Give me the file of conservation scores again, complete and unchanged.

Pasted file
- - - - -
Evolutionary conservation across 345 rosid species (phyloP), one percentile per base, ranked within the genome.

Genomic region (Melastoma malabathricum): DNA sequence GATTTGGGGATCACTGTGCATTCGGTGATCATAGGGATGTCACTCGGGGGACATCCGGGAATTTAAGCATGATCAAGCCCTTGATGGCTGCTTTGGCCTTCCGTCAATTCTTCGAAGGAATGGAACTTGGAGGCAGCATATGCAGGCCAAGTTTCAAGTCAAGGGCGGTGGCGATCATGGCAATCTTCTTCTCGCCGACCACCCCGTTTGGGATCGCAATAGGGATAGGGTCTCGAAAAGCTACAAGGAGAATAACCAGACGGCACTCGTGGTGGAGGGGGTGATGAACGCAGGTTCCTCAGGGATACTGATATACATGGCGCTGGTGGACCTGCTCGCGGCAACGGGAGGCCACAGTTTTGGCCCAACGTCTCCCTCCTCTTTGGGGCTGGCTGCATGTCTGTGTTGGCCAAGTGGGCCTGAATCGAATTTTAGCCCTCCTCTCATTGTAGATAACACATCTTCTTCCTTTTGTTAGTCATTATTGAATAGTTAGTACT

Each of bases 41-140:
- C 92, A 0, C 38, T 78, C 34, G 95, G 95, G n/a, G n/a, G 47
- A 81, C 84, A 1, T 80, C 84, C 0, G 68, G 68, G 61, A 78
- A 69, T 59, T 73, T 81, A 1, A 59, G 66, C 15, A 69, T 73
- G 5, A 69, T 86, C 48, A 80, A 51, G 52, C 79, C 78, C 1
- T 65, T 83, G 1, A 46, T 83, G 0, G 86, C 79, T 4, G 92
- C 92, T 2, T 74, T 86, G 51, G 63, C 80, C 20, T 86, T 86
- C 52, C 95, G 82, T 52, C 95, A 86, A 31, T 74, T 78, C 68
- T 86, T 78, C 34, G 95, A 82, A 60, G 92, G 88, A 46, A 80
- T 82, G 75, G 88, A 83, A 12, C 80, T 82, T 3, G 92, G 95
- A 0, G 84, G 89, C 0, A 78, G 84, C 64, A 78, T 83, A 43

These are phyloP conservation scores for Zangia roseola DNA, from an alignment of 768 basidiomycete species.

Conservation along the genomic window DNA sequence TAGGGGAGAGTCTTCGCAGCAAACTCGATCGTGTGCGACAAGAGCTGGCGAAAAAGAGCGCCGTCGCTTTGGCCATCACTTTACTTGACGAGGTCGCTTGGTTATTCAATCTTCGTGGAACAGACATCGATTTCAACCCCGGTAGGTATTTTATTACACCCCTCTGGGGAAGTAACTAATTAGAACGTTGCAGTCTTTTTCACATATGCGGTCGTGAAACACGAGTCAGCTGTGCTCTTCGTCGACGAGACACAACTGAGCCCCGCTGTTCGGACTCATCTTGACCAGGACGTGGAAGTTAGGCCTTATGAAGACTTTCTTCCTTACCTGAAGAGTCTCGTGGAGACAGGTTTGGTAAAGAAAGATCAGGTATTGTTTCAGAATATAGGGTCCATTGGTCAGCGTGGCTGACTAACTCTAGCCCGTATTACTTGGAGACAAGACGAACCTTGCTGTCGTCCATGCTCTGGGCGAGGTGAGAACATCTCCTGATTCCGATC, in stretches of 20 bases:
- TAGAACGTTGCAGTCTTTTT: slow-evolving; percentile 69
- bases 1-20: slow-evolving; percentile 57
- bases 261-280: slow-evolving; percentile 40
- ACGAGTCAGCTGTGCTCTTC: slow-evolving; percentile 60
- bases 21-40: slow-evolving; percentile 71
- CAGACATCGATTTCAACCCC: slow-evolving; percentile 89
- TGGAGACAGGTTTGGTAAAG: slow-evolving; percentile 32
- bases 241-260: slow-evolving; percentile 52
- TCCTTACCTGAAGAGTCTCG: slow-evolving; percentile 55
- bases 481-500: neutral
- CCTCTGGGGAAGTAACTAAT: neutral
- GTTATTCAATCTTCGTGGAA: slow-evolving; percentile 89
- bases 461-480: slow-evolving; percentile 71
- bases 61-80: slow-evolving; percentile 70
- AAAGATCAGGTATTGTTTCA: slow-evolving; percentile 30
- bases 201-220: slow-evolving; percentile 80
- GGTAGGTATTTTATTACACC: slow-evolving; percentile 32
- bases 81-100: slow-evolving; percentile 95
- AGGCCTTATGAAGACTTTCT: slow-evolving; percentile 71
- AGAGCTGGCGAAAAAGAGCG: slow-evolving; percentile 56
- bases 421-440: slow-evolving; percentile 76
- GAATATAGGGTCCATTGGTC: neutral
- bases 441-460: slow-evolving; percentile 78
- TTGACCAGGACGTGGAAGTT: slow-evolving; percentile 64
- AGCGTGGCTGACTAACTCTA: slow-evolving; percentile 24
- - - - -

Evolutionary conservation across 345 rosid species (phyloP), one percentile per base, ranked within the genome.

Genomic region (Melastoma malabathricum): DNA sequence GATTTGGGGATCACTGTGCATTCGGTGATCATAGGGATGTCACTCGGGGGACATCCGGGAATTTAAGCATGATCAAGCCCTTGATGGCTGCTTTGGCCTTCCGTCAATTCTTCGAAGGAATGGAACTTGGAGGCAGCATATGCAGGCCAAGTTTCAAGTCAAGGGCGGTGGCGATCATGGCAATCTTCTTCTCGCCGACCACCCCGTTTGGGATCGCAATAGGGATAGGGTCTCGAAAAGCTACAAGGAGAATAACCAGACGGCACTCGTGGTGGAGGGGGTGATGAACGCAGGTTCCTCAGGGATACTGATATACATGGCGCTGGTGGACCTGCTCGCGGCAACGGGAGGCCACAGTTTTGGCCCAACGTCTCCCTCCTCTTTGGGGCTGGCTGCATGTCTGTGTTGGCCAAGTGGGCCTGAATCGAATTTTAGCCCTCCTCTCATTGTAGATAACACATCTTCTTCCTTTTGTTAGTCATTATTGAATAGTTAGTACT

Each of bases 41-140:
- C 92, A 0, C 38, T 78, C 34, G 95, G 95, G n/a, G n/a, G 47
- A 81, C 84, A 1, T 80, C 84, C 0, G 68, G 68, G 61, A 78
- A 69, T 59, T 73, T 81, A 1, A 59, G 66, C 15, A 69, T 73
- G 5, A 69, T 86, C 48, A 80, A 51, G 52, C 79, C 78, C 1
- T 65, T 83, G 1, A 46, T 83, G 0, G 86, C 79, T 4, G 92
- C 92, T 2, T 74, T 86, G 51, G 63, C 80, C 20, T 86, T 86
- C 52, C 95, G 82, T 52, C 95, A 86, A 31, T 74, T 78, C 68
- T 86, T 78, C 34, G 95, A 82, A 60, G 92, G 88, A 46, A 80
- T 82, G 75, G 88, A 83, A 12, C 80, T 82, T 3, G 92, G 95
- A 0, G 84, G 89, C 0, A 78, G 84, C 64, A 78, T 83, A 43

These are phyloP conservation scores for Zangia roseola DNA, from an alignment of 768 basidiomycete species.

Conservation along the genomic window DNA sequence TAGGGGAGAGTCTTCGCAGCAAACTCGATCGTGTGCGACAAGAGCTGGCGAAAAAGAGCGCCGTCGCTTTGGCCATCACTTTACTTGACGAGGTCGCTTGGTTATTCAATCTTCGTGGAACAGACATCGATTTCAACCCCGGTAGGTATTTTATTACACCCCTCTGGGGAAGTAACTAATTAGAACGTTGCAGTCTTTTTCACATATGCGGTCGTGAAACACGAGTCAGCTGTGCTCTTCGTCGACGAGACACAACTGAGCCCCGCTGTTCGGACTCATCTTGACCAGGACGTGGAAGTTAGGCCTTATGAAGACTTTCTTCCTTACCTGAAGAGTCTCGTGGAGACAGGTTTGGTAAAGAAAGATCAGGTATTGTTTCAGAATATAGGGTCCATTGGTCAGCGTGGCTGACTAACTCTAGCCCGTATTACTTGGAGACAAGACGAACCTTGCTGTCGTCCATGCTCTGGGCGAGGTGAGAACATCTCCTGATTCCGATC, in stretches of 20 bases:
- TAGAACGTTGCAGTCTTTTT: slow-evolving; percentile 69
- bases 1-20: slow-evolving; percentile 57
- bases 261-280: slow-evolving; percentile 40
- ACGAGTCAGCTGTGCTCTTC: slow-evolving; percentile 60
- bases 21-40: slow-evolving; percentile 71
- CAGACATCGATTTCAACCCC: slow-evolving; percentile 89
- TGGAGACAGGTTTGGTAAAG: slow-evolving; percentile 32
- bases 241-260: slow-evolving; percentile 52
- TCCTTACCTGAAGAGTCTCG: slow-evolving; percentile 55
- bases 481-500: neutral
- CCTCTGGGGAAGTAACTAAT: neutral
- GTTATTCAATCTTCGTGGAA: slow-evolving; percentile 89
- bases 461-480: slow-evolving; percentile 71
- bases 61-80: slow-evolving; percentile 70
- AAAGATCAGGTATTGTTTCA: slow-evolving; percentile 30
- bases 201-220: slow-evolving; percentile 80
- GGTAGGTATTTTATTACACC: slow-evolving; percentile 32
- bases 81-100: slow-evolving; percentile 95
- AGGCCTTATGAAGACTTTCT: slow-evolving; percentile 71
- AGAGCTGGCGAAAAAGAGCG: slow-evolving; percentile 56
- bases 421-440: slow-evolving; percentile 76
- GAATATAGGGTCCATTGGTC: neutral
- bases 441-460: slow-evolving; percentile 78
- TTGACCAGGACGTGGAAGTT: slow-evolving; percentile 64
- AGCGTGGCTGACTAACTCTA: slow-evolving; percentile 24